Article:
This is part one of a four part series, during which we will unpack some of the leading issues linked to the orphan crisis. The first three blog posts will focus on leading issues that impact the orphan crisis, while the last blog post will unpack our approach to caring for orphans and addressing these issues.
- Total estimated number of orphans worldwide: 150 Million
- Estimated number that have lost only their mother: 34.5 Million
- Estimated number that have lost only their father: 101 Million
- Estimated number of double orphans: 17.6 million
- Estimated number of children on streets or in residential care: 2-8 Million (CAFO)
The numbers are daunting. Even more daunting is the realization that every single number represents a child whose life has been drastically altered by pain, loss, and heartache.
So, how did it happen? How are we living in 2016 and staring into the eyes of 150 million orphaned children that need homes?
The orphan cycle is an epidemic that echoes the sorrow and darkness of a broken world. Answers to the orphan crisis are complex, never instantly gratifying, and wrapped up in a myriad of obstacles. Yet, as we seek the day every orphaned child has a home, we must exercise due diligence to fully understand why we’re facing an orphan crisis in the first place. Simply giving someone a bandage is not always enough. Sometimes it’s important to know why they’re bleeding . . . because sometimes you should do more than offer a bandage.
According to the United Nations Development Programme, "while the number of people living in extreme poverty dropped by more than half between 1990 and 2015–from 1.9 billion to 836 million–too many are still struggling for the most basic human needs." More than 800 million people are living on less that $1.25 per day, making poverty the leading cause of family disruption.
And poverty, as we know, trickles down into every other facet of life. When your bank account runs dry, everything else suffers . . . food choices, medical care, educational opportunities, etc. More than 90 million children under the age of five are dangerously underweight, while 25% of people across the continent of Africa continue to go hungry (UNDP). Each day, 16,000 children die from preventable diseases like measles and tuberculosis, while hundreds of women die daily during pregnancy or from child-birth related complications (UNDP). As of 2014, 795 million people worldwide are considered chronically underweight (UNDP). It's difficult to overemphasize the toll that poverty takes on families.
Beyond the physical affects that we can see, poverty impacts the mental and spiritual well being of individuals. Peter Greer, CEO of Hope International, asked a group of Rwandan women living on less than $2 a day, "How do you define poverty?" These were the top five answers he received:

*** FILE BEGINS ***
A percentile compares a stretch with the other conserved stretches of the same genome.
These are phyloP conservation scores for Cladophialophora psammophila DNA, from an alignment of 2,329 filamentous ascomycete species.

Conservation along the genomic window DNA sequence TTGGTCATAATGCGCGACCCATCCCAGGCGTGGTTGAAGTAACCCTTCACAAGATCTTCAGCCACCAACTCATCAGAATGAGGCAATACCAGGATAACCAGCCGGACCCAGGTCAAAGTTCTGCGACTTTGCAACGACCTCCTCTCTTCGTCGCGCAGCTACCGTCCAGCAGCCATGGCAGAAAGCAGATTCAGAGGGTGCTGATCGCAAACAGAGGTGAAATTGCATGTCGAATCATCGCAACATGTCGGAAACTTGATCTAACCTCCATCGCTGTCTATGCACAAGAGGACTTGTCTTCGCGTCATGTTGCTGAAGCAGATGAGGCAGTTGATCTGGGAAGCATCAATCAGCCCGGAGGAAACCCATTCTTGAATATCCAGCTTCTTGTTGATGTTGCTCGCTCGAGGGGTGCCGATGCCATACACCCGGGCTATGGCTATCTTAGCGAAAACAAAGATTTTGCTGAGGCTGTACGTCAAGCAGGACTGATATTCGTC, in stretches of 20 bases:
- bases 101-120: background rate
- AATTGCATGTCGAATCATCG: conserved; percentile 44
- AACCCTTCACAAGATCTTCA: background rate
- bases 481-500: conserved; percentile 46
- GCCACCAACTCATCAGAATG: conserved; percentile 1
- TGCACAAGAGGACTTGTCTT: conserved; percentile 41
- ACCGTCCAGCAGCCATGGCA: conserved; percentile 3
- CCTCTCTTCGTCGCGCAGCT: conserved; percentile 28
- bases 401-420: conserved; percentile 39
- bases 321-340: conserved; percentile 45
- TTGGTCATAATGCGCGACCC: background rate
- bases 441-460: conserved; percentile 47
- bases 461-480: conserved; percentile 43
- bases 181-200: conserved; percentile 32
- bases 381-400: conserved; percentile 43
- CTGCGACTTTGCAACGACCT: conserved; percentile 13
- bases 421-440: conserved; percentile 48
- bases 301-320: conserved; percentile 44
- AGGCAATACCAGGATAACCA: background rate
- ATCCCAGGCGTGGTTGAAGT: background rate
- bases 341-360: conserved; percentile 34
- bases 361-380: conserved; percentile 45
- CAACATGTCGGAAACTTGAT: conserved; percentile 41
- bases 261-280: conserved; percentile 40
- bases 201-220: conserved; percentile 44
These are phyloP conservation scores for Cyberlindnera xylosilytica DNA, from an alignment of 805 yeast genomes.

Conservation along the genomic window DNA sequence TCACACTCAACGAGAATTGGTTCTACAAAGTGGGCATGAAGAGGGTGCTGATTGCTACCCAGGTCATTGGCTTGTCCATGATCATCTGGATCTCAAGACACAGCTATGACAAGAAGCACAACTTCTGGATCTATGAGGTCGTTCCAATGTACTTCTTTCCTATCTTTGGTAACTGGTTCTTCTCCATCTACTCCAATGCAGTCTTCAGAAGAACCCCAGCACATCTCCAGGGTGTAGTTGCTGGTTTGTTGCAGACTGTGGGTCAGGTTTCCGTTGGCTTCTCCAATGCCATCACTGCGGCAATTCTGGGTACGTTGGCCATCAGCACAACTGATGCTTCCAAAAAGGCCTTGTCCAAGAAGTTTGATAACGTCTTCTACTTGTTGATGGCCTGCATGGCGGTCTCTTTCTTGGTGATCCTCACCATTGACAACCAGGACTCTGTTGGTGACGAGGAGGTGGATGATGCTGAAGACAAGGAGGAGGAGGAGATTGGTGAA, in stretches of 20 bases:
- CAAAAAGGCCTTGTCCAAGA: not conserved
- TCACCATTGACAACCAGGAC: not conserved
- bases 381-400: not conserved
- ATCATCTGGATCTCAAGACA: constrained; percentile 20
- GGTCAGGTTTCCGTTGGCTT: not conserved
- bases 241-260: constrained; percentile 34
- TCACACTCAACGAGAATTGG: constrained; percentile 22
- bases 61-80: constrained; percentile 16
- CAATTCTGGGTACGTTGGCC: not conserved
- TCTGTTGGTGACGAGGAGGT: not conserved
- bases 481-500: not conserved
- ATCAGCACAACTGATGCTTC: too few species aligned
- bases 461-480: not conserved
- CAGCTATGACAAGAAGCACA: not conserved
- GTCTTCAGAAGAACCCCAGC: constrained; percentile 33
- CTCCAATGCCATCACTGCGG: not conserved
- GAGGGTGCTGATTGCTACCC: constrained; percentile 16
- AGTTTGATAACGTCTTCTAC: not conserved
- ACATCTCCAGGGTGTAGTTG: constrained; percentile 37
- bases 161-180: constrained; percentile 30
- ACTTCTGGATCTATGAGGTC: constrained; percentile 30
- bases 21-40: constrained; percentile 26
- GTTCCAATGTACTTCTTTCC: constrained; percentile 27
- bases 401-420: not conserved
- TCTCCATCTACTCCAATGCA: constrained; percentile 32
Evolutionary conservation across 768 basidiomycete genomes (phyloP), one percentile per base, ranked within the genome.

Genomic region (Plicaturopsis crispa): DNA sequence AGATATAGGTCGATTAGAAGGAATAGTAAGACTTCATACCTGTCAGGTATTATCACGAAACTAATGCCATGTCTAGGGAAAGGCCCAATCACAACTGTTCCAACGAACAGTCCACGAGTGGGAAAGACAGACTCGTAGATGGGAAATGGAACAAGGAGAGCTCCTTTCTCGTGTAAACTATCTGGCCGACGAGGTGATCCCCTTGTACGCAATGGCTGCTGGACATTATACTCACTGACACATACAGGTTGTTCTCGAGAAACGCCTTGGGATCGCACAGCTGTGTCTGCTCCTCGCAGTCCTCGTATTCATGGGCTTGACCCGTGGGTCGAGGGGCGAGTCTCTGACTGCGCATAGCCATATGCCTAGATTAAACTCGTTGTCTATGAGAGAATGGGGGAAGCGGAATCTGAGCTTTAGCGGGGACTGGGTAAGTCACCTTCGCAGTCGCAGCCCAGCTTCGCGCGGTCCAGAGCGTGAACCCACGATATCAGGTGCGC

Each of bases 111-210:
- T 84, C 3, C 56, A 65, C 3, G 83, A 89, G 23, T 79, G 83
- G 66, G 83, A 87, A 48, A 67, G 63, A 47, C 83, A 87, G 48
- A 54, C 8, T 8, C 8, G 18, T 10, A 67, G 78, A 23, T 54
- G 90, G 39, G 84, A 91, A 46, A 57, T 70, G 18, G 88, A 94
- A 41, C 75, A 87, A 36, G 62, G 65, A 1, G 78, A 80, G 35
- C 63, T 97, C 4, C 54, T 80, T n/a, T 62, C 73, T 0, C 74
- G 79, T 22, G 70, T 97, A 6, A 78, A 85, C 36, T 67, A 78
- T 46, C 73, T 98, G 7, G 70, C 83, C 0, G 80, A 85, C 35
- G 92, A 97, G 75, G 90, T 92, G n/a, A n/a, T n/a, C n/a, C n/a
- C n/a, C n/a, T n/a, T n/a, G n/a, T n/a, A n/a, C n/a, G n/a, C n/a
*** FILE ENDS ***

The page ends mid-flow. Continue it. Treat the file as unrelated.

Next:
- Poverty is an empty heart
- Poverty is not knowing your abilities or strengths
- Poverty is not being able to make progress
- Poverty is isolation
- Poverty is no hope or belief in yourself
Not what you expected?
For these women (Greer), as for many others in similar situations, poverty has gone far beyond impacting access to food, medical care, education, and other opportunities. Poverty has disrupted their relationships, robbed them of their dignity, and destroyed their self-worth.
Some families in the US find temporary relief and assistance through their local churches or government assistance programs, but what happens when those don't exist? What happens when those in your village are struggling with the same things you are, yet nobody is discussing the issues? What happens when you're looking at the five mouths to feed and trying to determine which children get to eat today?
Though children make up only about one third of the world's population, they account for nearly half of those living in extreme poverty (SOS). The world's most vulnerable are the most affected by global poverty. And poverty is part of a vicious and heartbreaking cycle.
A child who becomes orphaned due to poverty, HIV/AIDS, war, natural disaster, or other causes, quickly becomes vulnerable to a variety of other threats: extreme poverty, human trafficking, becoming a child soldier, etc. And the cycle risks continuing on, spinning out of control, as that child eventually has children of his or her own, making them vulnerable as well.
If poverty lays a foundation for family disruption, then combating poverty is essential to addressing the orphan crisis. If families are weakened when they are impoverished, economic empowerment can help breathe new life into those dark, lonely places and strengthen families.